Let's imagine a 51st state is accepted into the United States (not necessarily Puerto Rico). Would someone who was born in that state, before it joins the US, be considered a natural-born citizen? What if that person was already a naturalized citizen of the US before the state is accepted?
The U.S. Constitution uses but does not define the phrase "natural born citizen".
Historically, there were explicit rulings regarding persons who were born on a territory prior to it became an U.S. state.
We don't know the future, but we can safely assume that for future 51st state, there will be similar rulings.
United States Code, Title 8, Sections 1404 and 1405 (markup is mine):
- 8 U.S. Code § 1404 — Persons born in Alaska on or after March 30, 1867:
A person born in Alaska on or after March 30, 1867, except a noncitizen Indian, is a citizen of the United States at birth. A noncitizen Indian born in Alaska on or after March 30, 1867, and prior to June 2, 1924, is declared to be a citizen of the United States as of June 2, 1924. An Indian born in Alaska on or after June 2, 1924, is a citizen of the United States at birth.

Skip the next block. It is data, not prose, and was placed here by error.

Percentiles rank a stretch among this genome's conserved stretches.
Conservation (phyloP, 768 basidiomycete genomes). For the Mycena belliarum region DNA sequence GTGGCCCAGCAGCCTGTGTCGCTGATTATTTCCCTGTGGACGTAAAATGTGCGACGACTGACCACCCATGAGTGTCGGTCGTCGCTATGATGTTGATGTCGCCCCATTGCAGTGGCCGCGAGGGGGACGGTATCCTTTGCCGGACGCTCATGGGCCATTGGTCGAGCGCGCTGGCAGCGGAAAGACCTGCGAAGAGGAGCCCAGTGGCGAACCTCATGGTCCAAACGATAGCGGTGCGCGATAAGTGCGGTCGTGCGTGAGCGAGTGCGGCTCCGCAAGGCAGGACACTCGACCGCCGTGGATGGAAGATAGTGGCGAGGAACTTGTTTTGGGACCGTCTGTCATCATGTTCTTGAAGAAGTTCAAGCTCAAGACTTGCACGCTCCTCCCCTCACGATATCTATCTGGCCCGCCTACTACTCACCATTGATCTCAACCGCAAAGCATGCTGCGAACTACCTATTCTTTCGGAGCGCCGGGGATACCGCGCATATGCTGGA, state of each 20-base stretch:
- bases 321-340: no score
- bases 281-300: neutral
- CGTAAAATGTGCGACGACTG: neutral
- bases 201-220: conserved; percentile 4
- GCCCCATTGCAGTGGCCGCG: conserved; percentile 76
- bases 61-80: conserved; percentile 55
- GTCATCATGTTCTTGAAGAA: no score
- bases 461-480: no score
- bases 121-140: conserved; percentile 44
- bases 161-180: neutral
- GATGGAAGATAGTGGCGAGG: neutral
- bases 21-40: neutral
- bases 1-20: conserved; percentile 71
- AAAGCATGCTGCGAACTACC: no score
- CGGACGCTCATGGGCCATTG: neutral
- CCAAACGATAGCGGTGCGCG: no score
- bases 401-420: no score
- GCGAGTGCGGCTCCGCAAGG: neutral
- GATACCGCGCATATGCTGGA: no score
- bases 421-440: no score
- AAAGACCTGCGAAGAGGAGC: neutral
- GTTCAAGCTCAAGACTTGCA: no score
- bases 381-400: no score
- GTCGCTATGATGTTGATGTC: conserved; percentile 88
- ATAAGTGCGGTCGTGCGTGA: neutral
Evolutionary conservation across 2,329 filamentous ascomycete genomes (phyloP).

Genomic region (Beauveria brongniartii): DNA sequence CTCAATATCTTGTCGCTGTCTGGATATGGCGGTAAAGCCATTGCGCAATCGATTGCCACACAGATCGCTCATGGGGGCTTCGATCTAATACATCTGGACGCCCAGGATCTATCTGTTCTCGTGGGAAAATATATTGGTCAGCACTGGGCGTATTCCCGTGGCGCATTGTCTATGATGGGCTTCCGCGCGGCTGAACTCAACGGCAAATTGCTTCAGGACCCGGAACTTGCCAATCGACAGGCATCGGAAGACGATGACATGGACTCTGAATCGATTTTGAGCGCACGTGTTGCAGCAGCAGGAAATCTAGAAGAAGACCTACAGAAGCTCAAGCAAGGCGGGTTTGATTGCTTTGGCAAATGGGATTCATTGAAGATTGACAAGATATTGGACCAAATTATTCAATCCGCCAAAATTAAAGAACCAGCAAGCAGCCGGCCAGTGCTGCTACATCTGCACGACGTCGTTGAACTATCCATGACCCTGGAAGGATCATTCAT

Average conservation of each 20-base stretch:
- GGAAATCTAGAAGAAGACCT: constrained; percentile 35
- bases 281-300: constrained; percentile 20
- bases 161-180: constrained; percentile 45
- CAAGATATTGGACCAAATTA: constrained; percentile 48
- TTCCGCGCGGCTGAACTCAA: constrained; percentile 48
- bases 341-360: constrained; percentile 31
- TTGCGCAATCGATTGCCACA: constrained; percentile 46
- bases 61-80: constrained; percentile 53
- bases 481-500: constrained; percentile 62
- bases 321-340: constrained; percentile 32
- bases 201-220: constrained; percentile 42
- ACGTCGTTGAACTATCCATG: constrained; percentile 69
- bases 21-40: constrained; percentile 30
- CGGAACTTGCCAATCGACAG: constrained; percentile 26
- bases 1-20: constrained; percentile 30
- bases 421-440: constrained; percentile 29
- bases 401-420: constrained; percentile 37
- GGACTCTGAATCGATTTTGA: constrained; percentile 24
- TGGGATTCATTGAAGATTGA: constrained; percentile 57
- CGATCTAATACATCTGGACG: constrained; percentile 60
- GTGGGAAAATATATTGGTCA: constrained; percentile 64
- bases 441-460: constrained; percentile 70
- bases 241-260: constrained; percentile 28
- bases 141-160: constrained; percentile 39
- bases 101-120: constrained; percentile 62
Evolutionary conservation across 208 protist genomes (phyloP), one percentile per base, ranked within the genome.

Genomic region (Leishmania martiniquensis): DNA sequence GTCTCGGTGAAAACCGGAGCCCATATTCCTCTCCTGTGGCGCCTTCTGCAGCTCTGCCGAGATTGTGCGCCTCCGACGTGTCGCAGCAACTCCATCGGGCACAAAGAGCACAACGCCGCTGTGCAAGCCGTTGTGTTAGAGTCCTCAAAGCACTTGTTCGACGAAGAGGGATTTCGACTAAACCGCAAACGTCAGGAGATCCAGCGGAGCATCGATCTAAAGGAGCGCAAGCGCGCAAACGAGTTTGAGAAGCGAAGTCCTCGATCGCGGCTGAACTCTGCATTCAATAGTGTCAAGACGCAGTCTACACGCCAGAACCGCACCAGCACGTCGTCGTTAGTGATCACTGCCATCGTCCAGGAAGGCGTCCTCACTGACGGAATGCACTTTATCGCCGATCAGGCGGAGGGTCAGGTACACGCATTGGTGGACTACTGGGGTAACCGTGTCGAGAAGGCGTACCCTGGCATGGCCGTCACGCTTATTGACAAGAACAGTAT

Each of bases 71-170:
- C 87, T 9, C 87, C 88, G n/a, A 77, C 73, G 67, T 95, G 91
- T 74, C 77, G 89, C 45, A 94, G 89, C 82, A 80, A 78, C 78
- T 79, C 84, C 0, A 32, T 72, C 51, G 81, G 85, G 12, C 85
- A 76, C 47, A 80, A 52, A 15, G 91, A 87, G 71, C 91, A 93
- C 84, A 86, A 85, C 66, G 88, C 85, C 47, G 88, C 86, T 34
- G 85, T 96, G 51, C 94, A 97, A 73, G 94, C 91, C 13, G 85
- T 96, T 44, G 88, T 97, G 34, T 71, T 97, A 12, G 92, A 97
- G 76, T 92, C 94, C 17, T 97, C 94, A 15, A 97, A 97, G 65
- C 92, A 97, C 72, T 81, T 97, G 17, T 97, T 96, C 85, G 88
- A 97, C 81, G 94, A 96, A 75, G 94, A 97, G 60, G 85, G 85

- 8 U.S. Code § 1405 — Persons born in Hawaii:
A person born in Hawaii on or after August 12, 1898, and before April 30, 1900, is declared to be a citizen of the United States as of April 30, 1900. A person born in Hawaii on or after April 30, 1900, is a citizen of the United States at birth. A person who was a citizen of the Republic of Hawaii on August 12, 1898, is declared to be a citizen of the United States as of April 30, 1900.
Since this question is also tagged president, I suppose that the OP's concern is whether or not persons who were born on a territory before it (the territory) became an U.S. state can become the U.S. President.
The answer is yes.
Barry Goldwater was born in Arizona (1909) before it became a US State (1912). He was Rep. nominee for President in the 1964 election. His eligibility was challenged in the court. The Supreme Court made the ruling that he is eligible for presidency.
The above Wikipedia link contains a good summary on this matter.
The Citizenship Clause is the first sentence of Section 1 in the Fourteenth Amendment to the United States Constitution, which states that "All persons born or naturalized in the United States, and subject to the jurisdiction thereof, are citizens of the United States and of the State wherein they reside." As soon as the State was accepted in the Union they would be citizens but not before.
If they were already citizens, their status would remain as such.